Johanna Rothman clarifies the differences between product manager and product owner, and why the team’s manager should not also be the product owner.
Mike Cohn gets to the flimsy basis for the claim that 64% of software features are rarely or never used.
Henny Portman reviews David Scott Bernstein’s new book, “Beyond Legacy Code.” Not just for coders – this sounds interesting for everyone associated with software projects.
Bart Gerardi describes the virtuous cycle of action that is Agile.
Brian de Haaff starts a list of things developers should stop saying. Especially #11.
Mike Griffiths gives us two-sentence overviews of how the DSDM, SAFe, DAD, and LeSS frameworks address strategic alignment. Podcasts and Videos
Cesar Abeid interviews communications diva Jenn Swanson on applying communication skills to a new job (or project). Just 55 minutes, safe for work.
Elizabeth Harrin lists a few tips for making virtual meetings work. Less than four minutes, safe for work.
Dave Prior interviews Gil Broza at Agile 2015, on why so many organizations are disappointed with their Agile implementations. Just 15 minutes, safe for work. Working with People
Seth Godin notes the prevalence of superstition at work, where stuff is just so complicated.
Peter Tarhanidis says that the key to training project managers is to move away from pedagogy, toward adult learning.
Bruce Harpham interviews Donald Asher on his new book, “Who Gets Promoted, Who Doesn’t, and Why.”
New project management articles published on the web during the week of July 27 – August 2. We give you a high-level view so you can read what interests you. Recommended:
Elizabeth Harrin shares the ten “nots” – things you should never do, at the expense of your career.
Kristin Wong summarizes recent research that found it takes an average of 23 minutes and 15 seconds to get back to task after a significant interruption.
Harry Hall recounts his recommendations for sponsors. One of the top reasons for project failure is a lack of leadership and sustained engagement by the project sponsor. PM Best Practices
Pat Weaver outlines the changes coming to the PMP exam, effective November 1, 2015. Based on the recent role delineation study, it reflects the way we manage projects today.
John Goodpasture analyzes a list of paradoxes prevalent in Digital Age leadership, as compiled by Nielsen and Meehan.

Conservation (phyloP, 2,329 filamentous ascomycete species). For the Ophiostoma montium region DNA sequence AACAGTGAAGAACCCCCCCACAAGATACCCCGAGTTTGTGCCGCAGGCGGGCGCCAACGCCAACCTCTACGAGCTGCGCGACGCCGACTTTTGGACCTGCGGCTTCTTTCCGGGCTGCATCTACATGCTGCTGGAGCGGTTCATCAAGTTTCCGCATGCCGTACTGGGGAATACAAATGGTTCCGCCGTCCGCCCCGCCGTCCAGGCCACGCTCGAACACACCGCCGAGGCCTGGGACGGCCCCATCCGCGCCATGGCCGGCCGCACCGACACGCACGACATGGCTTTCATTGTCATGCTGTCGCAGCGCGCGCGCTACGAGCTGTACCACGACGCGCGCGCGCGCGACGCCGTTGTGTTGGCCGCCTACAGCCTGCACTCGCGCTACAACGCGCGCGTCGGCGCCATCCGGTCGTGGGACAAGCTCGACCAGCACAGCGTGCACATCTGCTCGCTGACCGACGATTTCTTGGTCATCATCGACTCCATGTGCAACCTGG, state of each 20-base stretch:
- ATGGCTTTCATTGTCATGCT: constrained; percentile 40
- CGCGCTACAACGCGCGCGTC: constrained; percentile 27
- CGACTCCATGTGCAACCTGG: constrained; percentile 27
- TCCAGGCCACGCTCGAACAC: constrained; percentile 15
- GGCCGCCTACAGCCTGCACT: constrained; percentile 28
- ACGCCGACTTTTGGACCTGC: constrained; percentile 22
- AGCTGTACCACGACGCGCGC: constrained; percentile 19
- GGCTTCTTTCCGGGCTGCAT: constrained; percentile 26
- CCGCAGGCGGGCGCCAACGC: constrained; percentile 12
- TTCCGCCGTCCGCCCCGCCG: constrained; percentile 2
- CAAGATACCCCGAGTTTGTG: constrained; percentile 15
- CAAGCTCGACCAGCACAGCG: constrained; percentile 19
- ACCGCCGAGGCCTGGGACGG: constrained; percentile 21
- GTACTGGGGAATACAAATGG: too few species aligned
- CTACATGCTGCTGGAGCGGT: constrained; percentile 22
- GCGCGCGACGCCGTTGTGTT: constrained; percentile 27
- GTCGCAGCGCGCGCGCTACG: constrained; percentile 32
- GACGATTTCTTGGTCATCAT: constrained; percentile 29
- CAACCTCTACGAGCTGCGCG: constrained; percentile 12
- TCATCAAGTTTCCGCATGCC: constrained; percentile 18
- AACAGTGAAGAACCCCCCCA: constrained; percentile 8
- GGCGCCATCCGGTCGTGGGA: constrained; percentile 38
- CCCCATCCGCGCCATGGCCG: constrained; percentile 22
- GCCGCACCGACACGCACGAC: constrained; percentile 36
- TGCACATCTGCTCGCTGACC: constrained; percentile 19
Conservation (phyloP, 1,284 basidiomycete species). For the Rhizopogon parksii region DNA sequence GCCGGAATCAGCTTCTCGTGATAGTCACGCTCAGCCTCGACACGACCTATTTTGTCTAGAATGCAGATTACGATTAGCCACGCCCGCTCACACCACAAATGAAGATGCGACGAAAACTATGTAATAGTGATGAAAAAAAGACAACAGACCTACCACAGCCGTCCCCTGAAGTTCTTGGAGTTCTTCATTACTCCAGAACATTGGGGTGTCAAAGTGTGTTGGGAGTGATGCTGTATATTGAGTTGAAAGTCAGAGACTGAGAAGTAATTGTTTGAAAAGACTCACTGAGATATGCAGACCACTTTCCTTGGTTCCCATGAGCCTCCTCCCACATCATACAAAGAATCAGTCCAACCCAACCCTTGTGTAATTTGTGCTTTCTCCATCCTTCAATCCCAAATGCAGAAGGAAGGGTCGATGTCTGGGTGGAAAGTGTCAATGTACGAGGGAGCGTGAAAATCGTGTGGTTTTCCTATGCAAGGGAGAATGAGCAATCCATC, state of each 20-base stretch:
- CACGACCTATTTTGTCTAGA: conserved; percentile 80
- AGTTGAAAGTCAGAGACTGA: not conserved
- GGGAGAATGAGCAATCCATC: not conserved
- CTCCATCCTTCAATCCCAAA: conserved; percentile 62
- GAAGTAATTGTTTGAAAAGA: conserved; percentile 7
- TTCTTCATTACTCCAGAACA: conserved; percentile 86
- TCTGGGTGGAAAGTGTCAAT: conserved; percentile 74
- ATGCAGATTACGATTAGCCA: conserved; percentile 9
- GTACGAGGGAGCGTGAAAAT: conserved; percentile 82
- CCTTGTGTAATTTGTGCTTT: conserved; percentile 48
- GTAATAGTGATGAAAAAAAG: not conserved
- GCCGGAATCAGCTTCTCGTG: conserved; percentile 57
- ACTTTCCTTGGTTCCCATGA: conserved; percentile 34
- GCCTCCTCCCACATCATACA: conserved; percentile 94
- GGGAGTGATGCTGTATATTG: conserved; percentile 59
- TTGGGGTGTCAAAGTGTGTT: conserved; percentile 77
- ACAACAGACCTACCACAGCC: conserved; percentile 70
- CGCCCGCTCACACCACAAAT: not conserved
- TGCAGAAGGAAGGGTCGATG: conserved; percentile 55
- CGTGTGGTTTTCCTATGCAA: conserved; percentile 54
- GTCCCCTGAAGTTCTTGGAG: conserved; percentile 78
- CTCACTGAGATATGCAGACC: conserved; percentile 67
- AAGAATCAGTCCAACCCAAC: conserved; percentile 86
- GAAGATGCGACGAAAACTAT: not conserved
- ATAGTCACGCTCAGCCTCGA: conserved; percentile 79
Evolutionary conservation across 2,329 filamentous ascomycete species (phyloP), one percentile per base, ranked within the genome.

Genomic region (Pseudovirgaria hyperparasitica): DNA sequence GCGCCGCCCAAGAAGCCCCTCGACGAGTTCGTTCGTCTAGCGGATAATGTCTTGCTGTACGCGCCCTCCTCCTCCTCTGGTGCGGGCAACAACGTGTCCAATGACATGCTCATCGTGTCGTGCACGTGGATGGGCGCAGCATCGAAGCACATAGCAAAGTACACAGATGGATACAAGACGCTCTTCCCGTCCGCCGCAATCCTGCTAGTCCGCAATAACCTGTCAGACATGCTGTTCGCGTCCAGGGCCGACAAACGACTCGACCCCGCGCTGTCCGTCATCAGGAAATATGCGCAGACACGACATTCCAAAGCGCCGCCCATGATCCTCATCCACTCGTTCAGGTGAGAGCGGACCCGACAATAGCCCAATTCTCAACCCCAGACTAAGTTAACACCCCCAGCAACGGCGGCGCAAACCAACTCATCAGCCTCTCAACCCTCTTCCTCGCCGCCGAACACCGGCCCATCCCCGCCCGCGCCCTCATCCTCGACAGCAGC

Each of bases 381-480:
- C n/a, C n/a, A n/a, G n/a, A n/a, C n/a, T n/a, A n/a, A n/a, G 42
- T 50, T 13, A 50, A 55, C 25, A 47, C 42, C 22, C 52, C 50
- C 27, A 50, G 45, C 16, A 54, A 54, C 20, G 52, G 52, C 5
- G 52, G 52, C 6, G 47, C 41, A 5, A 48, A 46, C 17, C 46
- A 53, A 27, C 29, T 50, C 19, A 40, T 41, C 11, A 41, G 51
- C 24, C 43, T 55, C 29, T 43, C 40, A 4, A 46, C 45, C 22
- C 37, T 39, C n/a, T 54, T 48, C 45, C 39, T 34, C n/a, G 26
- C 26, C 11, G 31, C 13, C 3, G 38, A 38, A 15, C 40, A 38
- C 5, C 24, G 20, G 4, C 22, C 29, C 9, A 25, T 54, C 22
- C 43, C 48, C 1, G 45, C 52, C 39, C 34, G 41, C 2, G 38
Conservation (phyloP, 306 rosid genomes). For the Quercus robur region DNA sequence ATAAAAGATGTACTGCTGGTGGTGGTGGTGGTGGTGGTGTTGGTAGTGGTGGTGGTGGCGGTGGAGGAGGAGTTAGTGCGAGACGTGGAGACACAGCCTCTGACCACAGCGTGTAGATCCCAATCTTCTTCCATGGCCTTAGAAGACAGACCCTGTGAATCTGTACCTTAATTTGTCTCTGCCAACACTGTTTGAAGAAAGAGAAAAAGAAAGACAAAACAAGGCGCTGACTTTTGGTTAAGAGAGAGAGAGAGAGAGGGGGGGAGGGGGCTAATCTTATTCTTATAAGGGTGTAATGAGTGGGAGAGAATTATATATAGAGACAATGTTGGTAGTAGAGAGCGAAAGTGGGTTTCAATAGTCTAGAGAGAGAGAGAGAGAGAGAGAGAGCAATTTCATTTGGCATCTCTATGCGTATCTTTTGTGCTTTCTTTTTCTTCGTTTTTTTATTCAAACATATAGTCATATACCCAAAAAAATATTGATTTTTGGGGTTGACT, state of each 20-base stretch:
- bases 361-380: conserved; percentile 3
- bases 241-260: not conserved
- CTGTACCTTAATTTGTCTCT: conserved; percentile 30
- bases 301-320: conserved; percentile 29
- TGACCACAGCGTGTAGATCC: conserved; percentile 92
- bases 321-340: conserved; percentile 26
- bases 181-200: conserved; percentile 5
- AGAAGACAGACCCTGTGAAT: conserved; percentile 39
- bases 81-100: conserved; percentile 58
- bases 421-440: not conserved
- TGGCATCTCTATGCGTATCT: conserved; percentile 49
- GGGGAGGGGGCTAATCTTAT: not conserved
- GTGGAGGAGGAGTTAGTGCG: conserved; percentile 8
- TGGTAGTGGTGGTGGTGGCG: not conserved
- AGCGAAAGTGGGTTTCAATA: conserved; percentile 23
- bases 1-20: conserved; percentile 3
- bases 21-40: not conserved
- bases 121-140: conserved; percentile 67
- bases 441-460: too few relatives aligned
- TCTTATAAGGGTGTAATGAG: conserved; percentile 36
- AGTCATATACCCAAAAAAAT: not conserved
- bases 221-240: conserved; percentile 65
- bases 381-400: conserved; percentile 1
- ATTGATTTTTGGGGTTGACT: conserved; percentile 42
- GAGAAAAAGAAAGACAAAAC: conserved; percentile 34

Cornelius Fichtner interviews Bill Dow on integrating social media into your project communication plan. Just 20 minutes, safe for work.
Lynda Bourne reviews our alternatives for dealing with stakeholders: crisis management, stakeholder management, and stakeholder engagement.
Ryan Ogilvie argues that the tool is not as important as how we plan to use it. “Don’t paint a rusty car.”
Ben Ferris introduces us to one of his colleagues: the office coffee machine.
Michael Greer has published his new project management resources book online, and it’s free!
Glen Alleman explains why estimating is not guessing, and vice-versa. Note: the term dead reckoning is a corruption of ded (deduced) reckoning.
Nick Pisano addresses a conundrum: software is getting slower at a faster rate than computer hardware is getting faster.
Gil Press profiles Michael Stonebraker on his recent Big Data work: getting past the extract – transform – load model of curating multiple data sources via machine learning.
Tushar Patel expounds on how the PMO can add value.
Bertrand Duperrin maintains that the only client of an intranet project is the employee end user. Agile Methods
Mike Cohn helps us check our math on product backlog grooming: estimates tend to get better as we better understand what we’re estimating.
Randy Rayess notes that the skill set for “great coder” has no significant overlap with the skill set for “team leader.” We need to have alternative career paths.
Jennifer Quraishi and Huimin Li interview Johanna Rothman on the concepts in her new book, “Agile and Lean Program Management.”
Santosh Shaastry examines technical debt and the technical definition of done. Managing Your Career
Cesar Abeid interviews Jen Gresham, author and coach, on how overachievers can find the clarity and courage they need to design the life they love. Just 58 minutes, safe for work, but don’t listen while multi-tasking – that would defeat the purpose!
Bruce Harpham reports from the World Domination Summit, equal parts enlightenment and entertainment.
Michael Adams reminds us that workplace diversity requires hard work and personal commitment.
Allen Ruddock makes the business case for project managers to use LinkedIn.
Posted in PM Articles |
Tagged Agile Project Management, Best Practices, Customer Communications, Leadership, Personal brand, PMO, Professional Development, Project Management, Project Management Articles, Project Management Office, Stakeholder Management, Teams |